Kyle Viljoen from Below Deck Mediterranean said the yachting world has yet to fully accept the LGBTQ community, sharing that gay yachties have to work twice as hard to be promoted and taken seriously.
He also shot back at anyone who pinned his sexuality on how he reacted to his injuries after falling down a flight of stairs on Below Deck Med. “I don’t want people to think I’m only crying or showing pain because I’m gay. That’s absolute bulls***,” he told Showbiz Cheat Sheet.
“At the end of the day, if you’re feeling pain, I would want people to see it,” he said. “So what I’m saying is I hope that people don’t view it as, ‘Oh, he’s gay, he’s weak.’ No girl, I had to work from the bottom up and I still haven’t succeeded because of who I am.”
LGBTQ yachties don’t have equal opportunities, Kyle says
Viljoen said yacht captains and management companies say they accept the queer community but don’t act on it. “As individuals, you can say, we accept people. We love the gays, we’re for the gays. Bulls***. Where are the promotions, where are the increases? Where’s the equal opportunity?” he asked.
“And this goes for other communities like people of color,” he added. “We still have racism all around. We still have cultural differences all around. It’s evident.”
Yacht captains told Kyle to ‘dumb it down’ for a job
At the same time, he becomes discouraged when people roll their eyes when he says he’s gay. And that queer yachties deserve acceptance. “I hate that every time I mention ‘gay’ people are like, ‘Oh, yeah, Kyle, we hear you, you’re gay whoop-dee-doo.’ I know I’m gay. I accept that,” he said. “But I need people around us to start accepting that. I need equal opportunity to be accepted and I need the freedom to be accepted.”
Viljoen recounted how former employers have told him to change who he is for a job. “I’ve had captains who told me to dumb it down, to be less feminine, to be more masculine. Telling me how to get a job, this is what I need to do,” he recalled.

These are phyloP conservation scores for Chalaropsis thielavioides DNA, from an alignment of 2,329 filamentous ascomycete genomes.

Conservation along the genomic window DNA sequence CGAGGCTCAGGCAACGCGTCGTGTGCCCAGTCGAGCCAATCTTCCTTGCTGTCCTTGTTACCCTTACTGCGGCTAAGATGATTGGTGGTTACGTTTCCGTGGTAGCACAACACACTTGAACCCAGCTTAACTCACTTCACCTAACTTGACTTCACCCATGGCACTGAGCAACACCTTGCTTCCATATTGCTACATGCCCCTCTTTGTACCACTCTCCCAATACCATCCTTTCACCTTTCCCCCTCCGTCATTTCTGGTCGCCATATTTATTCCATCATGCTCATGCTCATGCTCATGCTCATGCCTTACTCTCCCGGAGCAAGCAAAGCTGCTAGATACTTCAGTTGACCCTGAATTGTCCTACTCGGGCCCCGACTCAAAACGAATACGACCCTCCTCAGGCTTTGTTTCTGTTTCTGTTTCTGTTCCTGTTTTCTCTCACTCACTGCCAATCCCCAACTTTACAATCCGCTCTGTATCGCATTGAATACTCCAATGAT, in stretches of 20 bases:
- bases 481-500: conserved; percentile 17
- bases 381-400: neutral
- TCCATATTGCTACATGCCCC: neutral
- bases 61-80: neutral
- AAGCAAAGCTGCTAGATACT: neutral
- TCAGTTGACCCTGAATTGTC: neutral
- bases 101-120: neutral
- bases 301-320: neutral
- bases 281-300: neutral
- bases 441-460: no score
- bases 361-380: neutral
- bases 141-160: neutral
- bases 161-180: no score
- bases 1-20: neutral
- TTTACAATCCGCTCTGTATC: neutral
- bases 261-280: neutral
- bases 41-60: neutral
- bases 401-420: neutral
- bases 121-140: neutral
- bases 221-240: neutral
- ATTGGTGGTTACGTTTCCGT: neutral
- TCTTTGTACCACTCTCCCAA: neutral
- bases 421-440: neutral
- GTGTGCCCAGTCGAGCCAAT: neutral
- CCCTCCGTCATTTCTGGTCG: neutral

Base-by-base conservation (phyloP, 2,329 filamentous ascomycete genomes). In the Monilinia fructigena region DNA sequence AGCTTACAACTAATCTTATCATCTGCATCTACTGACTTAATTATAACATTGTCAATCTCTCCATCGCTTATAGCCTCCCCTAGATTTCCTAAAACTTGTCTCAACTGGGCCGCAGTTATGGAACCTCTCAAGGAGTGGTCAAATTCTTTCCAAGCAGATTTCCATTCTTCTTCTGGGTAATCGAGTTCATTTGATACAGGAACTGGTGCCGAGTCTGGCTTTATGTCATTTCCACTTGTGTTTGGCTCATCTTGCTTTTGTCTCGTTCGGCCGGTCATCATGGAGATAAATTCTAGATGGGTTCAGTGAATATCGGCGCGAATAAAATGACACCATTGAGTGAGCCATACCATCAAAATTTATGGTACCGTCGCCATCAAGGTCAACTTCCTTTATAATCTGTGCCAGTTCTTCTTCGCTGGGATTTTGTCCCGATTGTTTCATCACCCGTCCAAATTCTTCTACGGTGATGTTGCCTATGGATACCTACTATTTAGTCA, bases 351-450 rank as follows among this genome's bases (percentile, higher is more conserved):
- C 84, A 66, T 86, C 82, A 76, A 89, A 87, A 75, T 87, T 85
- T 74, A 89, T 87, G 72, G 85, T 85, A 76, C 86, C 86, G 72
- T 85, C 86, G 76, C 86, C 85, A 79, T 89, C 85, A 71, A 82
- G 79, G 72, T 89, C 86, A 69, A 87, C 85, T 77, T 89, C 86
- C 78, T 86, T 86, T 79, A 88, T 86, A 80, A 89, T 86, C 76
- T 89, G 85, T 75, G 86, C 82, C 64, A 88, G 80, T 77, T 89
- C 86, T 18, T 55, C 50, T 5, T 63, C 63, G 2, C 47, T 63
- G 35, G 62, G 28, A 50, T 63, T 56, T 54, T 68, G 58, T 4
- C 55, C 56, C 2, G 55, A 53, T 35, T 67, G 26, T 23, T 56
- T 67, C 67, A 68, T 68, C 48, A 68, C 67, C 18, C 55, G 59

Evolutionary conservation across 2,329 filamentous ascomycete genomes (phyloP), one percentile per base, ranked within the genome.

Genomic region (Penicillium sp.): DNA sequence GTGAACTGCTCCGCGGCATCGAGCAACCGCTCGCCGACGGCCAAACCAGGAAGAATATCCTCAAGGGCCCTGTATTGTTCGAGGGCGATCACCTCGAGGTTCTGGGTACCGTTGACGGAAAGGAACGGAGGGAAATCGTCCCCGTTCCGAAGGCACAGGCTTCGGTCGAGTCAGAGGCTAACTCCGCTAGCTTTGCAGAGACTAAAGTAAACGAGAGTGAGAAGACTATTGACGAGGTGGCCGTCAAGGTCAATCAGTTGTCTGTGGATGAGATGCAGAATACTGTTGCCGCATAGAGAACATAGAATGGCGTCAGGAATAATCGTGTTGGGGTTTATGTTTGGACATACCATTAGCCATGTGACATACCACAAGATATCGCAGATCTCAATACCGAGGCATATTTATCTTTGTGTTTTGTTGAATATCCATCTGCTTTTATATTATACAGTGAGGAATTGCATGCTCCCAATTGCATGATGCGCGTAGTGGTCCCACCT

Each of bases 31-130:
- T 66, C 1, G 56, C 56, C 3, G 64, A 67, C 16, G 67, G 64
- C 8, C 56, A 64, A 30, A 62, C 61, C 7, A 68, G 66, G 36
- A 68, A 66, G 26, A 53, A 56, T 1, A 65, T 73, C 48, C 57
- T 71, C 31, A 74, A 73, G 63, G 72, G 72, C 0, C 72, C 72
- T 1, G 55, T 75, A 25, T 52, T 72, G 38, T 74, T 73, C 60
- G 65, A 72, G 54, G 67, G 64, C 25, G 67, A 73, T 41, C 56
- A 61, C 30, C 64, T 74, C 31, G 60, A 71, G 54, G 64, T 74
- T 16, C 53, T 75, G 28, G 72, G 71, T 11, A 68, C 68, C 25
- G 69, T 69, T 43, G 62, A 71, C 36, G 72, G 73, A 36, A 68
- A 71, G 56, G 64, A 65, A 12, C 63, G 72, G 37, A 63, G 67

“And that’s what I did to get a job,” he admitted. “But do I think that’s right? And do I think it’s fair for other individuals within my queer community? I don’t.”
Kyle hopes he can use the ‘Below Deck Med’ platform for equal opportunity
“If I had this platform, if I had this voice, I’m going to fight for us,” he said about LGBTQ yachties. “I’m going to do it. And people can say what they want about me. I’m not blaming being gay. I’m saying we have not evolved yet in the yachting industry when this opportunity is there.”
The old standards still exist in the industry. “If you’re not skinny, typical always on yachts, the blond long hair, you know, the one that doesn’t really have much personality, just great to look at is the one that firstly gets hired,” he said.
“And that’s really unfortunate. This goes for people of color as well in the industry … hardly heard about,” Viljoen said. “And that’s scary because I feel like I need a break this cultish ideology that this is how it always has been. We understand you’ve been a captain for 50 years. Congratulations.”
Working for Captain Sandy Yawn was a game-changer for Viljoen. “But no, coming on this boat I’ve never worked with a female captain and an individual part of my queer community,” he said about Yawn. “That was gold struck, right? Captain Sandy still speaks about our freedom within the yachting industry, and I will continue to do so as well. I’m not crying out for help because I’m gay. That’s not what I’m saying. I’m crying out for saying we’re here, we’re queer and we’re here to stay.”